When we got back to the hotel last night, we reconnected with five intrepid members of our Dental team who had spent the day on the island of La Gonave seeing and treating Haitians who live there but have no access to care. In fact, not one of the 300,000+ residents there has access to care as there’s no dentist on the island at all! Needless to say, they were busy but had a very productive and smooth-running day. Congrats and thanks to Rick, Iris, Ed, Andrew and Sonia.
This morning we left the hotel at 6:30 as the full group of us returned to Jerusalem to finish what we started yesterday. As we arrived, we were greeted by a huge but orderly group of over 200. They were anxious to get started but were understanding and patient (pardon the pun) as we set up for another full clinic day here.
- A 60-year-old man with a nail inadvertently driven through his finger leaving a gaping wound that became severely infected. His wound was cleaned and redressed before an antibiotics injection and follow up oral antibiotics were given.
- A 36-year-old man hobbling around on crutches and a surgically implanted external leg brace to assist in the healing of a badly broken femur. It’s how it became broken that’s shocking. He was held up at gunpoint on his way home from work. The perpetrator stole his motorcycle and he ended up being shot in the thigh. It will be nine months before the fracture is healed and the supporting brace is removed. In the meantime, he has no job and no prospects of employment upon his return to good health. He has a wife and two daughters and he has no idea how they’ll survive.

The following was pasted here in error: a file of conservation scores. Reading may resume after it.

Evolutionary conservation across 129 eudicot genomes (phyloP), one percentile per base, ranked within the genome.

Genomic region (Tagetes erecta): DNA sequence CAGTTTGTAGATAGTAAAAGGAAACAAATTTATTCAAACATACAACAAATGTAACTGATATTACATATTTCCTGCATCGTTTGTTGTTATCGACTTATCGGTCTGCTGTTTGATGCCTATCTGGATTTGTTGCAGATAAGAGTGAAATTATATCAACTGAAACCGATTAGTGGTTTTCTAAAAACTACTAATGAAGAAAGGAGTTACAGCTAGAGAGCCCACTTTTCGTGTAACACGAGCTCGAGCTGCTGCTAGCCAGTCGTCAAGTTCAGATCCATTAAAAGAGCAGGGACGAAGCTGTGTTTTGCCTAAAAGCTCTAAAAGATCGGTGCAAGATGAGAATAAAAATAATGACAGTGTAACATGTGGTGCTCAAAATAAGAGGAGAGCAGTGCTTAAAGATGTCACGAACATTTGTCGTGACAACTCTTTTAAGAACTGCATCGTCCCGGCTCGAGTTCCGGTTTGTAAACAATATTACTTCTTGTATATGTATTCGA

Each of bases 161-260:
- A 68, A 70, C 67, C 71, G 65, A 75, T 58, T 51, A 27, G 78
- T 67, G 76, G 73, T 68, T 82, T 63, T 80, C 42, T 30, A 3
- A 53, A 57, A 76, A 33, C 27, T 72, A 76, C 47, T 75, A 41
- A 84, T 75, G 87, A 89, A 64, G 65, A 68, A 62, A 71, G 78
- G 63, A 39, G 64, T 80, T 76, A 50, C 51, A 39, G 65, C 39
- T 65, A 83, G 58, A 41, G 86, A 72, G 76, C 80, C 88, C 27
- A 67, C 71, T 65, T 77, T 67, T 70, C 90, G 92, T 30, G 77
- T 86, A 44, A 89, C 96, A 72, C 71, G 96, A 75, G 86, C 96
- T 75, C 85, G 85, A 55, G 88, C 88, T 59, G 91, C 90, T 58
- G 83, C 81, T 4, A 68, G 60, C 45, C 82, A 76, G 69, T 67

- A 22-day-old baby who was clearly very sick. She was floppy, listless, eyes only half open, if at all, extremely dehydrated and suffering from a systemic staph infection. It’s the kind of case that, if seen in Toronto, would result in immediate admission to the ICU at Sick Kids Hospital. It turns out that her mother had been feeding her nothing but flour and water since birth (she’d had trouble breastfeeding so she stopped). This is the kind of situation in which the Speroway team really shines. We immediately arranged transportation to the hospital, and educated the mother as best we could on how to feed and parent her infant (although we fear it may be too late). The trouble is that a hospital stay will cost money in a country with no insured healthcare. So among the team members, we kicked in about $500 and gave it to the community leader who was driving them to the hospital. We’ll never know if the child survives, but we feel as if we made a difference.
- An 82-year-old women suffering from asthma needed a puffer. Administering the medicine is a real challenge for young and old alike. Using an Aerochamber is typically recommended (a cylinder-like plastic device that facilitates the delivery of the medicine). The problem is that we didn’t have any Aerochambers. That didn’t stop Laurie, our Paramedic from Peterborough. She brilliantly fashioned one out of an empty water bottle – and it worked remarkably well!
Today we funded lunch at the school we support here in Jerusalem. Around midday, we all took a break and helped serve 150 kids and 21 teachers. It was a nice departure from the clinic environment and the entire team loved engaging with these amazing kids.
By the end of the day, we were feeling pretty great about our week here in Haiti. We fly home tomorrow but it’s safe to say we’ll be back. Special thanks to Jack and his crack dental team, to Chris and the hardworking Pharmacy crew, to Tony and the best Medics ever, to Paul, Steve, Heather and Jason, our logistics and traffic management group and especially to the President of Speroway, Ken Forbes who pulled this all together for us. The truth is that everyone plays a role and this week, you all played yours brilliantly.
PS: Chris, our Pharmacy lead, added up the numbers this evening and announced during our closing dinner that in the first ten years of Speroway Medical/Dental Clinic trips, we’ve assessed and treated over 50,000 patients! Amazing!